Jicama is an excellent ingredient for salads, and in this one it is the main event. If you've never tasted jicama, or always avoided it at the salad bar, you don't know what you're missing. It tastes a lot like an Asian Pear, only more subtle. It's crunchy and juicy and slightly sweet. It looks so unassuming in the grocery store, like a squat potato of sorts.
This salad also features watercress, one of my recent favorites, and avocado, which needs no introduction. The dressing is slightly spicy and beautifully citrusy, so it feels very appropriate for winter. I had this as my entree, but you could make smaller servings and have it as an appetizer. Either way, it's full of underrated flavors that combine to make something fantastic. And it's unusual enough that you can feel proud of yourself for not just serving up the same-old salad.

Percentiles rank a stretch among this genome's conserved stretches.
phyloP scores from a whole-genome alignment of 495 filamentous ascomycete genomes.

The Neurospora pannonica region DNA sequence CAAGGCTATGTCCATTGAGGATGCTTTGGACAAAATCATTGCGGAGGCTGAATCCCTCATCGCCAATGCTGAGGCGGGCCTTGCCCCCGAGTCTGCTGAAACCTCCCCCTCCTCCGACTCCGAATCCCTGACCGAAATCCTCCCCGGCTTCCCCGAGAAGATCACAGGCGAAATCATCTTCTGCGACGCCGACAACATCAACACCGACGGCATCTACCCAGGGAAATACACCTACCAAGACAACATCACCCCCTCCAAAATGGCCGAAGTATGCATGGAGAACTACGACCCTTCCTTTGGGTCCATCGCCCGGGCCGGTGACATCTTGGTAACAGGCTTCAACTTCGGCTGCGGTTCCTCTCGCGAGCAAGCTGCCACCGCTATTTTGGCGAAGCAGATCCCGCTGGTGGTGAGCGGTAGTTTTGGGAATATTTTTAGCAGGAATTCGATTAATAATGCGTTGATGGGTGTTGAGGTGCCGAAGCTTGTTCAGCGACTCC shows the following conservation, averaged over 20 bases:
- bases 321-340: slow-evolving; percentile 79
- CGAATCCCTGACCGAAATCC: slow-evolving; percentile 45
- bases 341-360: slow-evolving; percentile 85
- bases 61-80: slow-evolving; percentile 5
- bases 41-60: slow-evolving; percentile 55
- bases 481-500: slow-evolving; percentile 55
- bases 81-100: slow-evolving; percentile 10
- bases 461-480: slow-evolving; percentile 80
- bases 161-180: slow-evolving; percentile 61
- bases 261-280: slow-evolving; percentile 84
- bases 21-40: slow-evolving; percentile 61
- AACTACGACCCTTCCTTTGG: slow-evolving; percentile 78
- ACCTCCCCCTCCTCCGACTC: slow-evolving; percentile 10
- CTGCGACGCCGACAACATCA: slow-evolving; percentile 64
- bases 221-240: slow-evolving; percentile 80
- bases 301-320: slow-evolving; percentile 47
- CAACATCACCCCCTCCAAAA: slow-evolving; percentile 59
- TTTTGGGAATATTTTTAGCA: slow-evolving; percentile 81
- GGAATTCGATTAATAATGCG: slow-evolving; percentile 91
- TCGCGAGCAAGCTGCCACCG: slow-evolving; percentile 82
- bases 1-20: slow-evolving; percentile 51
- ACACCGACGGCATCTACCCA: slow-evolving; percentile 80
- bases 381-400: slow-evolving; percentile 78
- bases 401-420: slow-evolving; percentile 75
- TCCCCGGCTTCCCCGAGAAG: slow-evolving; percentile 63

Adapted from Veganomicon, by Moskowitz & Romero
serves 2 to 3
2 tablespoons rice wine vinegar
1/4 cup fresh orange juice
1 tablespoon lime juice
1 tablespoon EVOO or vegetable oil
1 tablespoon hot pepper sauce or chile sauce
1 tablespoon low sodium soy sauce
1 tablespoon sugar
1/2 teaspoon toasted sesame oil
1 small (or 1/2 large) jicama, peeled and grated
small bunch watercress, roots and bigger stems removed
1 ripe avocado, peeled, cut in half and sliced
1/4 cup roasted unsalted peanuts, chopped coarsely
6 mint leaves
1. The dressing: combine vinegar, orange juice, lime juice, EVOO, hot sauce, soy sauce, sugar, and sesame oil in a glass jar or salad shaker. Shake vigorously to combine. Let sit at room temperature for about 10 minutes so the sugar dissolves. Shake again before using.
2. Place the shredded jicama in a bowl, and pour most of the dressing over it, reserving about 4 tablespoons worth. (Use your judgment - you might not need to use up all the dressing). Mix to coat.
3. On each plate, place a bunch of the watercress, dividing evenly. Place about a cup of the jicama-dressing mixture on each pile of watercress. Sprinkle with peanuts. Place avocado slices around the perimeter of the salad, or on top. Drizzle with additional dressing, garnish with mint, and serve.
It tastes like something you might find in a trendy Los Angeles restaurant. Only you'd probably pay about three times as much as it cost to make! Enjoy.